What else is new in Russia?

The news wires are eager to report how many thousands protested in the aftermath of the Russian Duma election on Dec. 4. Some are even inflating the figures, leading to misperceptions that something is changing in the land of the Muscovites.



Needless to say, there is an element of the Arab-awakening syndrome injected into such reporting, but my sources tell me there is no cause for excitement in Russia. The Putin-Medvedev switch is going to take place as planned and agreed upon months ago. All of the other actors and news about their aspirations provide spice to the dismally boring process of Prime Minister Vladimir Putin coming back to the Russian presidency.

A number of things are noteworthy, though. The Russian public is not as dumb as some in the Kremlin think they are. They did not buy into things like Putin’s ill-advised stunt finding two ancient amphorae during his image-polishing diving exercises. They are also not very fond of the same names coming up over and over again of politicians who are far from treating the cancer of corruption and mistreatment in the country. Yet, they also do not want chaos and unpredictability so they go for the devil they know — Putin. As a recent Stratim-SETA event on Russia confirmed, Putin is still popular in the countryside. However, we also see signs reflecting the desire for change in the Russian Federation. The middle class is growing in this large country, and the more they do, the more they will demand rights and guarantees from the political system.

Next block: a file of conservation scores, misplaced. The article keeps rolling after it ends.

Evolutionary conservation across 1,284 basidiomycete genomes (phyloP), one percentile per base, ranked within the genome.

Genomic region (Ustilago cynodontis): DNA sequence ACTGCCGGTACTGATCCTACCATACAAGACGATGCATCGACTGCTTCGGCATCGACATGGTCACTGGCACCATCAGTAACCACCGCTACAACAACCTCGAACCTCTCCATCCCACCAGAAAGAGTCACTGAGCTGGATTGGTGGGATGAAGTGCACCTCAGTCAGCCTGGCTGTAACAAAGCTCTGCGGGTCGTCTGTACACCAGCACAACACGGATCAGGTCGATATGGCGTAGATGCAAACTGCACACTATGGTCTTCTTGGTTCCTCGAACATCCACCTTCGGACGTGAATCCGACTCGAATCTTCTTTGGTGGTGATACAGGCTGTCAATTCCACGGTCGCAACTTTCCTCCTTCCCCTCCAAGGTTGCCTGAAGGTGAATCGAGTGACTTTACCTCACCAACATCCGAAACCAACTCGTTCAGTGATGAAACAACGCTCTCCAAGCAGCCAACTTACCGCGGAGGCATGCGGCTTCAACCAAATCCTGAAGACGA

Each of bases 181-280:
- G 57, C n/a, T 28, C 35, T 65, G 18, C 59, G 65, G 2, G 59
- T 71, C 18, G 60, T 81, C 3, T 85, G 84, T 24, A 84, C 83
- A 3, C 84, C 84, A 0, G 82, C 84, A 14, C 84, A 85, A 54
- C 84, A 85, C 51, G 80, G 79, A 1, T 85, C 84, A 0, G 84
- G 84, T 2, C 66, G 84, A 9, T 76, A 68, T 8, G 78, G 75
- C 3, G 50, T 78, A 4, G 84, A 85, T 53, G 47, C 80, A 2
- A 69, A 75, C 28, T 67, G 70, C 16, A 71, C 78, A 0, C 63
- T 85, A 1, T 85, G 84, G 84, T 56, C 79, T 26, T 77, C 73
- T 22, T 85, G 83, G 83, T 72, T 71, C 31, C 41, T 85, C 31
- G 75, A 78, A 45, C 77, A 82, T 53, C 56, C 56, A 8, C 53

The details of the exact spread of voting patterns has yet to emerge, but even in Russia the urge for normalcy can be heard. The seat distribution of members in the Duma points to a diverse and loose Duma, something Putin surely appreciates. He does not want a strong Duma. That said, Putin has the capacity to bring together a coalition that would be able to change the constitution. The election outcome was also calibrated in a way to signal to the Russian electorate and the intelligentsia in Moscow that Medvedev at the helm of Edinnaya Rossiya, the ruling party, meant a decrease in votes and lesser representation in the Duma. Not that it matters as the Duma is by and large a rubber-stamp institution for the Kremlin. Also, the appearance of an election serves to release the tension in the country and allows the system to re-legitimize itself. So, all is well. There were a limited number of election observers in the country, and the desired outcome has been achieved. We are all set for the March 2012 presidential election which will bring Vladimir Vladimirovich Putin back to the Kremlin.

I recently had the chance to see an early version of a very interesting piece by Fiona Hill and Clifford Gaddy titled “Putin and the Uses of History,” which will be published in the National Interest in its January/February 2012 issue. It provides interesting insights into Putin and how he sees himself in the flow of Russian history. I think the piece also provides clues as to what sort of president we should expect after March 2012. He is going to represent the faction in Russian politics that yearns for stability and confidence. It is also this faction that puts the state at the center of the body politic. This is a distinctly Mongol-Tatar trait of Russian political culture and not too alien to us Turks either. So, we do have an easier time comprehending it though most of us do not condone it anymore. Interesting times in the shadow of tumultuous changes in the Middle East and Mediterranean region are in store for Russia and the region. Turkey will have to maneuver carefully as all of Turkey’s neighbors are currently in flux, be it the European Union, Russia, the Middle East or the Mediterranean.


Suat Kiniklioglu is AK Party Deputy Chairman for External Affairs, a member of the AK Party Central Executive Committee, and Director of Center for Strategic Communication (stratim).


This article first published at Today’sZaman.

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